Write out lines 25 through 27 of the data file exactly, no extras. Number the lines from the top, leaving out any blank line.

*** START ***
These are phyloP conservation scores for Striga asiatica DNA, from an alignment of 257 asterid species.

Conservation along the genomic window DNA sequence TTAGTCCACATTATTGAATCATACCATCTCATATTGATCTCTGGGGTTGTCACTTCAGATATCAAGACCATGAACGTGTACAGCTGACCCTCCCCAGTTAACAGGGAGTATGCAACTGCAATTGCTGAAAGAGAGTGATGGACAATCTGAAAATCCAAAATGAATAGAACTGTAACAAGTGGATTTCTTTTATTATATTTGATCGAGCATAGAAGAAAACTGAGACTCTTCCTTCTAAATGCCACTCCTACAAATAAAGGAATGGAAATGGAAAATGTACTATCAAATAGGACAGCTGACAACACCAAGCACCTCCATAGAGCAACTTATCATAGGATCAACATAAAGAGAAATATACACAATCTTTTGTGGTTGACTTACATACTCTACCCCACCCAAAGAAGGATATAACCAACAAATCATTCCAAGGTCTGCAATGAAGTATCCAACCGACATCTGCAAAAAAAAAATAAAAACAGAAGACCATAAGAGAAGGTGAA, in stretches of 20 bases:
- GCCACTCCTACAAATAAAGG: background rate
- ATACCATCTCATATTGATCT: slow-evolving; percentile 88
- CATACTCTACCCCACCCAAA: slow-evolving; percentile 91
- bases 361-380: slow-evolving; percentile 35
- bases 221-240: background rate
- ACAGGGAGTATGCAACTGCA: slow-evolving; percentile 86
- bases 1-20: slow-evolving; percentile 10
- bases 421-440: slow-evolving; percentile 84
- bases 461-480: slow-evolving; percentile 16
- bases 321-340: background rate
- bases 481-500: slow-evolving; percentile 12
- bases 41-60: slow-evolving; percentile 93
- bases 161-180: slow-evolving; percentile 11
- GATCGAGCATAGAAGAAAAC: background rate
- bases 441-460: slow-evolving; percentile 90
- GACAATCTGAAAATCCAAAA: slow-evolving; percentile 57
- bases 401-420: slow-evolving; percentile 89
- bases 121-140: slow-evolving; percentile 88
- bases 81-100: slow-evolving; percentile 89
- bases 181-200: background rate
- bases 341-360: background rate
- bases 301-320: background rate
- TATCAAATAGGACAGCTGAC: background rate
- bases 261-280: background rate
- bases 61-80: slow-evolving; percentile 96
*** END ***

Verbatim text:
- TATCAAATAGGACAGCTGAC: background rate
- bases 261-280: background rate
- bases 61-80: slow-evolving; percentile 96